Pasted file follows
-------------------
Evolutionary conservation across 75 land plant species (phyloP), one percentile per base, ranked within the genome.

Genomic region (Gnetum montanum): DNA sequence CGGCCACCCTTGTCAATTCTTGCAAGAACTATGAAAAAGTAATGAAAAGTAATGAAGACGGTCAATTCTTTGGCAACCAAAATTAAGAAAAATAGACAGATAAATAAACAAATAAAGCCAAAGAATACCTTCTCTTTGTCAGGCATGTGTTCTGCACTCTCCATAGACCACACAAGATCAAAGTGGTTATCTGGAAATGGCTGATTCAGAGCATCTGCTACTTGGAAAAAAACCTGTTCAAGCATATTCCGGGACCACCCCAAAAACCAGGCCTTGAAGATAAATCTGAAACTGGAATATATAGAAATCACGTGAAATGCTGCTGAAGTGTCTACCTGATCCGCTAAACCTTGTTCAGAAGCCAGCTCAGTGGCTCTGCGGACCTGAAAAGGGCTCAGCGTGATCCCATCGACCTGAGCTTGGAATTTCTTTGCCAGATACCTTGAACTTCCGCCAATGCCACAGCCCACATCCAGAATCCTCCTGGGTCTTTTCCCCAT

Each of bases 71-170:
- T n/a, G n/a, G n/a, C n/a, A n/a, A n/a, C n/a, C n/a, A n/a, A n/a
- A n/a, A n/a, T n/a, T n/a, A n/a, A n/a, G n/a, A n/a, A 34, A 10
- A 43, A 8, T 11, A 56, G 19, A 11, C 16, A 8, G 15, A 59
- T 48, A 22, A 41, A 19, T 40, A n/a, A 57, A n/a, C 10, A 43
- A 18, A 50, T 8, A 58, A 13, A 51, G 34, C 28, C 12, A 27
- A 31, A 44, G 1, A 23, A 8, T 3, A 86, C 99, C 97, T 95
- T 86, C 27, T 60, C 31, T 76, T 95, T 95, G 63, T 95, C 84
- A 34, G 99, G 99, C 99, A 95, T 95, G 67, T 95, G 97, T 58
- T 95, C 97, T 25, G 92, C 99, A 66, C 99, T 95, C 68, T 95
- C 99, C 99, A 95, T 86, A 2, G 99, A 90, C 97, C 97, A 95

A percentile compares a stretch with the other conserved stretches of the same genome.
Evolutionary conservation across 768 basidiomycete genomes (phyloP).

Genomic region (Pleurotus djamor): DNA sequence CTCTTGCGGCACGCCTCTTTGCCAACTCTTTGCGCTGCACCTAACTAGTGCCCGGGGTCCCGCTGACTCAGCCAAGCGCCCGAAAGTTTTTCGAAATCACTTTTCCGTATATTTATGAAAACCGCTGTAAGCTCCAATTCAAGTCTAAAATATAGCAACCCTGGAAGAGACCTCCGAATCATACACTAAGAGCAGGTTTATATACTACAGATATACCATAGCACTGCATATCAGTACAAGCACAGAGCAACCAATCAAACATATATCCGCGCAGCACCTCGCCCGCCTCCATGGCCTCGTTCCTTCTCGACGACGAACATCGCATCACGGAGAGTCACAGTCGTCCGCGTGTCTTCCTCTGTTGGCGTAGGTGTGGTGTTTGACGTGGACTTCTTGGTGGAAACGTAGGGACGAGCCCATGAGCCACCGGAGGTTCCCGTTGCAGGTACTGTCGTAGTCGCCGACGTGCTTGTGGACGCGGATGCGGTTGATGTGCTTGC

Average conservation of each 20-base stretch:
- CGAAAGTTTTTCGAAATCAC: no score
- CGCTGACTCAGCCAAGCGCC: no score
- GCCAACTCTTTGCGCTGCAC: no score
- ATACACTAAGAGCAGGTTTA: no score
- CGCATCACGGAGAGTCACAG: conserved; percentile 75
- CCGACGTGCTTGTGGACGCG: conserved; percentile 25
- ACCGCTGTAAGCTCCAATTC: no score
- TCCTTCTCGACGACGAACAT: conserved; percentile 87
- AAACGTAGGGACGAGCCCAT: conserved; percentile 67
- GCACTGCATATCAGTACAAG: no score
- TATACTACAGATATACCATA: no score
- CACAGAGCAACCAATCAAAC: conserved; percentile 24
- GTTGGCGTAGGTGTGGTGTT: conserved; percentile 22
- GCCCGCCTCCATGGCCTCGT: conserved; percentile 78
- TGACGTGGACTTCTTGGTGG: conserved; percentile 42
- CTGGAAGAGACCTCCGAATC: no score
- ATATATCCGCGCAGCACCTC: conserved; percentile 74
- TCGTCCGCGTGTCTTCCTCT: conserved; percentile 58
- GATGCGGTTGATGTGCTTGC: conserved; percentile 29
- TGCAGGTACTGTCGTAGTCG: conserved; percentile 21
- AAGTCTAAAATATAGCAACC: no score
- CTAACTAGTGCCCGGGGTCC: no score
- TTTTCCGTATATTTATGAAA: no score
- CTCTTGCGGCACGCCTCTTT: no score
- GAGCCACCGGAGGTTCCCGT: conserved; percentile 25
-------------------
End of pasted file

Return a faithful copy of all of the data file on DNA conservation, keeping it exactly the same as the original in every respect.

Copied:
Evolutionary conservation across 75 land plant species (phyloP), one percentile per base, ranked within the genome.

Genomic region (Gnetum montanum): DNA sequence CGGCCACCCTTGTCAATTCTTGCAAGAACTATGAAAAAGTAATGAAAAGTAATGAAGACGGTCAATTCTTTGGCAACCAAAATTAAGAAAAATAGACAGATAAATAAACAAATAAAGCCAAAGAATACCTTCTCTTTGTCAGGCATGTGTTCTGCACTCTCCATAGACCACACAAGATCAAAGTGGTTATCTGGAAATGGCTGATTCAGAGCATCTGCTACTTGGAAAAAAACCTGTTCAAGCATATTCCGGGACCACCCCAAAAACCAGGCCTTGAAGATAAATCTGAAACTGGAATATATAGAAATCACGTGAAATGCTGCTGAAGTGTCTACCTGATCCGCTAAACCTTGTTCAGAAGCCAGCTCAGTGGCTCTGCGGACCTGAAAAGGGCTCAGCGTGATCCCATCGACCTGAGCTTGGAATTTCTTTGCCAGATACCTTGAACTTCCGCCAATGCCACAGCCCACATCCAGAATCCTCCTGGGTCTTTTCCCCAT

Each of bases 71-170:
- T n/a, G n/a, G n/a, C n/a, A n/a, A n/a, C n/a, C n/a, A n/a, A n/a
- A n/a, A n/a, T n/a, T n/a, A n/a, A n/a, G n/a, A n/a, A 34, A 10
- A 43, A 8, T 11, A 56, G 19, A 11, C 16, A 8, G 15, A 59
- T 48, A 22, A 41, A 19, T 40, A n/a, A 57, A n/a, C 10, A 43
- A 18, A 50, T 8, A 58, A 13, A 51, G 34, C 28, C 12, A 27
- A 31, A 44, G 1, A 23, A 8, T 3, A 86, C 99, C 97, T 95
- T 86, C 27, T 60, C 31, T 76, T 95, T 95, G 63, T 95, C 84
- A 34, G 99, G 99, C 99, A 95, T 95, G 67, T 95, G 97, T 58
- T 95, C 97, T 25, G 92, C 99, A 66, C 99, T 95, C 68, T 95
- C 99, C 99, A 95, T 86, A 2, G 99, A 90, C 97, C 97, A 95

A percentile compares a stretch with the other conserved stretches of the same genome.
Evolutionary conservation across 768 basidiomycete genomes (phyloP).

Genomic region (Pleurotus djamor): DNA sequence CTCTTGCGGCACGCCTCTTTGCCAACTCTTTGCGCTGCACCTAACTAGTGCCCGGGGTCCCGCTGACTCAGCCAAGCGCCCGAAAGTTTTTCGAAATCACTTTTCCGTATATTTATGAAAACCGCTGTAAGCTCCAATTCAAGTCTAAAATATAGCAACCCTGGAAGAGACCTCCGAATCATACACTAAGAGCAGGTTTATATACTACAGATATACCATAGCACTGCATATCAGTACAAGCACAGAGCAACCAATCAAACATATATCCGCGCAGCACCTCGCCCGCCTCCATGGCCTCGTTCCTTCTCGACGACGAACATCGCATCACGGAGAGTCACAGTCGTCCGCGTGTCTTCCTCTGTTGGCGTAGGTGTGGTGTTTGACGTGGACTTCTTGGTGGAAACGTAGGGACGAGCCCATGAGCCACCGGAGGTTCCCGTTGCAGGTACTGTCGTAGTCGCCGACGTGCTTGTGGACGCGGATGCGGTTGATGTGCTTGC

Average conservation of each 20-base stretch:
- CGAAAGTTTTTCGAAATCAC: no score
- CGCTGACTCAGCCAAGCGCC: no score
- GCCAACTCTTTGCGCTGCAC: no score
- ATACACTAAGAGCAGGTTTA: no score
- CGCATCACGGAGAGTCACAG: conserved; percentile 75
- CCGACGTGCTTGTGGACGCG: conserved; percentile 25
- ACCGCTGTAAGCTCCAATTC: no score
- TCCTTCTCGACGACGAACAT: conserved; percentile 87
- AAACGTAGGGACGAGCCCAT: conserved; percentile 67
- GCACTGCATATCAGTACAAG: no score
- TATACTACAGATATACCATA: no score
- CACAGAGCAACCAATCAAAC: conserved; percentile 24
- GTTGGCGTAGGTGTGGTGTT: conserved; percentile 22
- GCCCGCCTCCATGGCCTCGT: conserved; percentile 78
- TGACGTGGACTTCTTGGTGG: conserved; percentile 42
- CTGGAAGAGACCTCCGAATC: no score
- ATATATCCGCGCAGCACCTC: conserved; percentile 74
- TCGTCCGCGTGTCTTCCTCT: conserved; percentile 58
- GATGCGGTTGATGTGCTTGC: conserved; percentile 29
- TGCAGGTACTGTCGTAGTCG: conserved; percentile 21
- AAGTCTAAAATATAGCAACC: no score
- CTAACTAGTGCCCGGGGTCC: no score
- TTTTCCGTATATTTATGAAA: no score
- CTCTTGCGGCACGCCTCTTT: no score
- GAGCCACCGGAGGTTCCCGT: conserved; percentile 25